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Treatment / Percutaneous Thermal Ablation of Tumor

Percutaneous Thermal Ablation of Tumor

(Including: RFA / Cryoablation / Microwave Ablation)

Thermal ablation uses high energy radio waves to heat the tumor and destroy the cancer cells. This technique is commonly used in patients with a few small tumors and when surgery is not a good option. It is most commonly used to treat tumors in the liver, kidneys, and lungs and is being studied for use in other areas of the body.

Thermal ablation can be added to other treatments like surgery, radiation therapy, chemotherapy, hepatic arterial infusion therapy, alcohol ablation, or chemoembolization.

Am I a Candidate for Thermal Ablation?

Thermal ablation is used to treat many types of cancer. The two most common types are:

  • Hepatocellular carcinoma, which is a primary liver cancer (meaning it begins in the liver)
  • Colon cancer that metastasizes or spreads from the colon to the liver

Ablation is often an effective treatment option if you meet the following criteria:

  • Are not a good candidate for surgery because your tumor is difficult to reach
  • Have a number of small liver tumors that are too spread out to be removed surgically
  • Have liver tumors that have not responded to chemotherapy or have recurred after being removed surgically
  • After undergoing surgical removal of a tumor, would not have enough liver tissue left for the organ to function
  • Have medical conditions that would make surgery especially risky

What to Expect from the Procedure

Thermal ablation is typically done on an outpatient basis with each ablation taking about 10-30 minutes. The entire procedure is usually completed within one to three hours. Using imaging-guidance, your vascular and interventional radiologist will insert the needle electrode through the skin and advance it to the site of the tumor. Depending on the size of the tumor, it may be necessary to do multiple ablations by repositioning the needle electrode or by placing multiple needles into different parts of the tumor to ensure comprehensive treatment.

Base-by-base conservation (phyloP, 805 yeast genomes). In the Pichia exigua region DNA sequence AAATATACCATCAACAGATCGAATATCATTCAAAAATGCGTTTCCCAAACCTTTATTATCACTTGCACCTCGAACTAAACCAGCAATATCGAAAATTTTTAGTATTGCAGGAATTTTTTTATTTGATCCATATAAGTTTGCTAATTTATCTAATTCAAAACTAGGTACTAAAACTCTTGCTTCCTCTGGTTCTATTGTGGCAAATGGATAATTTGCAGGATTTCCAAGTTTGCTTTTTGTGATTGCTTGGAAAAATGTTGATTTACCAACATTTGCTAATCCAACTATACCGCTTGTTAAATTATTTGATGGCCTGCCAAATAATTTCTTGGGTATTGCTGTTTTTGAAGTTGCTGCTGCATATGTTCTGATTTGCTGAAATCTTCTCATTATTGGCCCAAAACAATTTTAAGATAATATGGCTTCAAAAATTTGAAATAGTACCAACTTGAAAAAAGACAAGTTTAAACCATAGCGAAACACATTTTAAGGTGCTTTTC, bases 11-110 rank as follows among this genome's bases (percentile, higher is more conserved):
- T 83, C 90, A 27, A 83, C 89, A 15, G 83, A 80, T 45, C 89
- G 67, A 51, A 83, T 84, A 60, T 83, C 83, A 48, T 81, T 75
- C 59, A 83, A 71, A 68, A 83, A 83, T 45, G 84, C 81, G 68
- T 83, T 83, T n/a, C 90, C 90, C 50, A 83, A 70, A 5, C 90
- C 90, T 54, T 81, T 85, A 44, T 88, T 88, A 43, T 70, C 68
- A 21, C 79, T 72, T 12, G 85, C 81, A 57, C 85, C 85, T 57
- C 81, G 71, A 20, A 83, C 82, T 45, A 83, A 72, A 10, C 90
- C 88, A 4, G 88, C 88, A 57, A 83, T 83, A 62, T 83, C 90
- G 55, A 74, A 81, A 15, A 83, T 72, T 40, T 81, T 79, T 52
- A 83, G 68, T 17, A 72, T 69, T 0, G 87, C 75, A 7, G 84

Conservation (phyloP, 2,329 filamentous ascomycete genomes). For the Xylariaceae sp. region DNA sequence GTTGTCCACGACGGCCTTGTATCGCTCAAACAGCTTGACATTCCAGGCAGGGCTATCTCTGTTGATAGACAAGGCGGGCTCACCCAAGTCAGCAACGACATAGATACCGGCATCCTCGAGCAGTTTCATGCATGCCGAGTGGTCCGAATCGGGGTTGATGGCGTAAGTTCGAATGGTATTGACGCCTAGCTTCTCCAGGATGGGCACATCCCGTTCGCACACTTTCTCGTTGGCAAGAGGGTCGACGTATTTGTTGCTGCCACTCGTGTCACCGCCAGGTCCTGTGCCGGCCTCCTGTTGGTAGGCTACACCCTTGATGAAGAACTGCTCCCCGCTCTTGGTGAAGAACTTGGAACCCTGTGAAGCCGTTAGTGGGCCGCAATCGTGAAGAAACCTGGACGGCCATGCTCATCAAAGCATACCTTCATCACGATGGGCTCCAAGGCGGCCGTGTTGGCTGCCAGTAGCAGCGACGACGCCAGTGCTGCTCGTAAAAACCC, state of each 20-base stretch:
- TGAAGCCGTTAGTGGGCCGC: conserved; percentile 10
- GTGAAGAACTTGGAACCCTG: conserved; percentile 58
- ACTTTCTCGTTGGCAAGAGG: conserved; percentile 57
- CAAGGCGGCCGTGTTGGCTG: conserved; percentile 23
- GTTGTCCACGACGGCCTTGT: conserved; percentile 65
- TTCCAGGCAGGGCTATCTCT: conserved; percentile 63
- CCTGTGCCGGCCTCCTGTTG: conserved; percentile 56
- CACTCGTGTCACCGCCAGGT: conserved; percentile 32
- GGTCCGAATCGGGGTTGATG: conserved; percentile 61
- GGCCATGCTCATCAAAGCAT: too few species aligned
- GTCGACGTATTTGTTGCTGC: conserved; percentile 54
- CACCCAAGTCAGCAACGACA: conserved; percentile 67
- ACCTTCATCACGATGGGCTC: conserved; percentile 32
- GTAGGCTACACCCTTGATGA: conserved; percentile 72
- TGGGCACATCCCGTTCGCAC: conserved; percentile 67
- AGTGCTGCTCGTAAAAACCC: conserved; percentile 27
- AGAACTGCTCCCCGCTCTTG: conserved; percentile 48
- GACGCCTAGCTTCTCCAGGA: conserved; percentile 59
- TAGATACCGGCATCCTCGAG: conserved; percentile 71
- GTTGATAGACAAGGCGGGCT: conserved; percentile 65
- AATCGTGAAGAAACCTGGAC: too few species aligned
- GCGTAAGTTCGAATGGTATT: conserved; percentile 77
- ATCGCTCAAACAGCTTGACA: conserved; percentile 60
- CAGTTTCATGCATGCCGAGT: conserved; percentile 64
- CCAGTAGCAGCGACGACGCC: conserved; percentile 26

Computed tomography (CT) or magnetic resonance imaging (MRI) of the treated area will be performed within a few hours to a month following thermal ablation. A radiologist will interpret these CT or MRI scans to detect any complications and ensure all the tumor tissue has been treated.

You will likely have follow up CT or MRI scans every three to four months to check for new tumors.


After your ablation treatment you will rest in a recovery area for a while before you are sent home. Pain immediately following ablation can be controlled by pain medication, for most patients pain resolves within a few days.

Benefits of Thermal Ablation

Thermal ablation offers patients a minimally invasive treatment option with low complication rates and less discomfort than surgery. The procedure and recovery times are short so that chemotherapy may be resumed almost immediately for patients who require it.

For patients with liver tumors, ablation may be used repeatedly should tumors recur. In most studies, more than half of the liver tumors treated by ablation have not recurred. The success rate for completely eliminating small liver tumors is greater than 85%.

Risks of Thermal Ablation

While thermal ablation is a relatively safe procedure, there are some risks to be aware of:

  • Damage to a nearby organ. If this happens, the patient may require surgery.
  • Minor risk of infection at the access site.
  • Bleeding which could require transfusion or catheter embolization or surgery.
  • Depending on the location of the lesion, there may be pain in the abdomen or right shoulder.

Whether or not you are a candidate for thermal ablation will depend on your diagnosis and consultation with your interventional radiologist. Call IVC today at 503-612-0498 to schedule an appointment for consultation. You can also read our brochure on Interventional Oncology.

* This information about Percutaneous Thermal Ablation of Tumor was reviewed by Dr. Jason R. Bauer. If you have any questions, please don’t hesitate to contact us using the form below.

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We are announcing that Interventional and Vascular Consultants will be closing as of March 10, 2023.

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Please know that we have greatly valued our relationship with you and wish you the best.


Jason Bauer, MD RVT
Michael Pfister, MD RVT

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